Unusual loan revives two weeklies
Philadelphia PC(USA) church brings newspapers to life
October 30, 2009
Editor’s note: This is the latest in a series of stories about congregations engaged in significant outreach and evangelism ministries, reflecting the General Assembly’s commitment to “Grow Christ’s Church Deep and Wide.” — Jerry L. Van Marter
When two weekly newspapers in Germantown and Mt. Airy closed earlier this year, a Philadelphia church active in the community for 200 years provided financing that enabled a new publisher to bring similar newspapers to life.
In an era of failing newspapers, the resurrection of two papers in Northwest Philadelphia was an unusual event. For a church to make it happen was even more unusual, but First Presbyterian Church in Germantown in Philadelphia Presbytery considered the investment to be part of its social mission.
The church last spring made a $100,000 loan that resulted in the birth of two weekly newspapers called the Germantown Chronicle and the Mt. Airy Independent.
"Our church is celebrating its 200th anniversary this year," says the Rev. Nancy E. Muth, the church’s pastor. “That is how long we have been part of this community. When Mt. Airy and Germantown lost their weekly newspapers, we lost a vital means of sharing stories and announcements in the neighborhoods around our church.
“Businesses were not able to advertise. People no longer had a way to learn about housing and job opportunities,” Muth adds. “We are an urban church that is committed to serving the people in the community. Within the church, we felt a responsibility to the community to help revive these papers.”
The former Germantown Courier and Mt. Airy Times ceased publication in February when their owner, the Journal Register Co., filed for bankruptcy.
Soon afterward, a Mt. Airy businessman, Jim Foster, set out to launch two similar weekly newspapers under the names Germantown Chronicle and Mt. Airy Independent. Foster sought financial backing from First Presbyterian Church, which is in the heart of the Germantown business district.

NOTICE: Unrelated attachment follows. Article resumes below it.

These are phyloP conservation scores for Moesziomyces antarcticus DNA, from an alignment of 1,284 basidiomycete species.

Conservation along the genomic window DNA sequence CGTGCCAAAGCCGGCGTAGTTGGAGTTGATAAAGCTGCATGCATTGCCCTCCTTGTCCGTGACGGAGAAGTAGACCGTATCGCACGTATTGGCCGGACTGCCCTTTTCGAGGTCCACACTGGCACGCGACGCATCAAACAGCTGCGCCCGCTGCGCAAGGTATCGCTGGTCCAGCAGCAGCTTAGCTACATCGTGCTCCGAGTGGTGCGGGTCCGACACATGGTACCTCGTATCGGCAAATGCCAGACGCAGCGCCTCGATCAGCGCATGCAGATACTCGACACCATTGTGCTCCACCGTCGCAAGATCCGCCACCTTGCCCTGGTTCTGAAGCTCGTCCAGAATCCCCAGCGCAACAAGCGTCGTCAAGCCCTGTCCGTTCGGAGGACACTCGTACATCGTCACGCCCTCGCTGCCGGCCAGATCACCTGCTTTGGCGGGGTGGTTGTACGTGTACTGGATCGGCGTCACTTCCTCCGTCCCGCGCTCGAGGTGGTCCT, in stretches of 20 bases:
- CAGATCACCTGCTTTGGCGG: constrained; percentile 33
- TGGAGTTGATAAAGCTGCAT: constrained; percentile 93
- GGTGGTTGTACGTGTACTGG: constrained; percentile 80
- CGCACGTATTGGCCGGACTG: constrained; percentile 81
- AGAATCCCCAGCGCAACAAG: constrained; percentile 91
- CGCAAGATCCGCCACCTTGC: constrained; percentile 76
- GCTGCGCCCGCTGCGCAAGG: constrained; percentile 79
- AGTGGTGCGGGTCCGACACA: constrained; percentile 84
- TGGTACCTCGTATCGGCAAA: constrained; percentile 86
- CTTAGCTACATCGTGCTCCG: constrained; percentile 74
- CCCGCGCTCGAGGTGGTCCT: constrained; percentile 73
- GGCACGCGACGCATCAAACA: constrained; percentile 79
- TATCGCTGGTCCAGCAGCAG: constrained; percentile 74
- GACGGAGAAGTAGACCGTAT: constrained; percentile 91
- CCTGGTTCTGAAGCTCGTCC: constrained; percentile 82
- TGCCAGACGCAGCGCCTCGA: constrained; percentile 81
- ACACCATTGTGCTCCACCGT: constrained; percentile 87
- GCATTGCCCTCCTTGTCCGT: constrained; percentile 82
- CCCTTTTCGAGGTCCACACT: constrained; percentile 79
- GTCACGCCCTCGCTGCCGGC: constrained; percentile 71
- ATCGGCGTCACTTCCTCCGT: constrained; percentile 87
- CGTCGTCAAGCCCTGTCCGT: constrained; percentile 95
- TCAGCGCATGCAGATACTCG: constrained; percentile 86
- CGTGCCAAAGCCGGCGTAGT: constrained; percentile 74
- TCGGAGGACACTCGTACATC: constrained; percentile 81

“I knew no bank would finance this," says Foster. “I ruled out seeking public money in any form because that would involve politicians. I also ruled out private developers in Northwest Philadelphia as investors.”
Foster said he knew that First Presbyterian Church was committed to community outreach, so he approached Muth and other church leaders with a request for financial support.
Muth says the church made the loan based on projections that Foster’s proposed weekly newspapers were expected to be profitable and the loan would be repaid. She says the church did not want to have — and does not have — any involvement in the editorial content of the papers. “Our vision is for these new papers to present fair and unbiased news and to restore the voice of the communities they represent,” she says.
The Germantown Chronicle and Mt. Airy Independent were first published on April 30 and have been printed weekly since then. They are circulated for free to 36,000 homes and businesses in the Germantown and Mt. Airy communities.
The newspapers are operated by a for-profit enterprise called Germantown Newspapers. Foster said that after four months, the papers are breaking even.
“Everybody I talk with is happy to have them,” said Foster. “I think it’s pretty much of a success in most folks’ eyes.”
Foster said he found it “remarkable” that the church had been willing to make the loan. “I find this church’s philosophy is a committed one,” he said.
First Presbyterian Church in Germantown, founded in 1809, is a racially-mixed and multi-cultural congregation. It has been celebrating its 200th anniversary throughout this year with a series of special events, including “Breakfast with Tiffanies,” a program featuring several Louis Comfort Tiffany stained glass windows at the church; “Tea with Violet,” featuring murals within the church by muralist Violet Oakley; and musical programs and concerts.
“The fact that we have been able to help return two weekly newspapers to our community is another way we are celebrating our bicentennial year,” says Muth. “We are happy to have done it. We believe it is very much in keeping with our role and our mission.”
Linda Deeter is a communications professional in Philadelphia.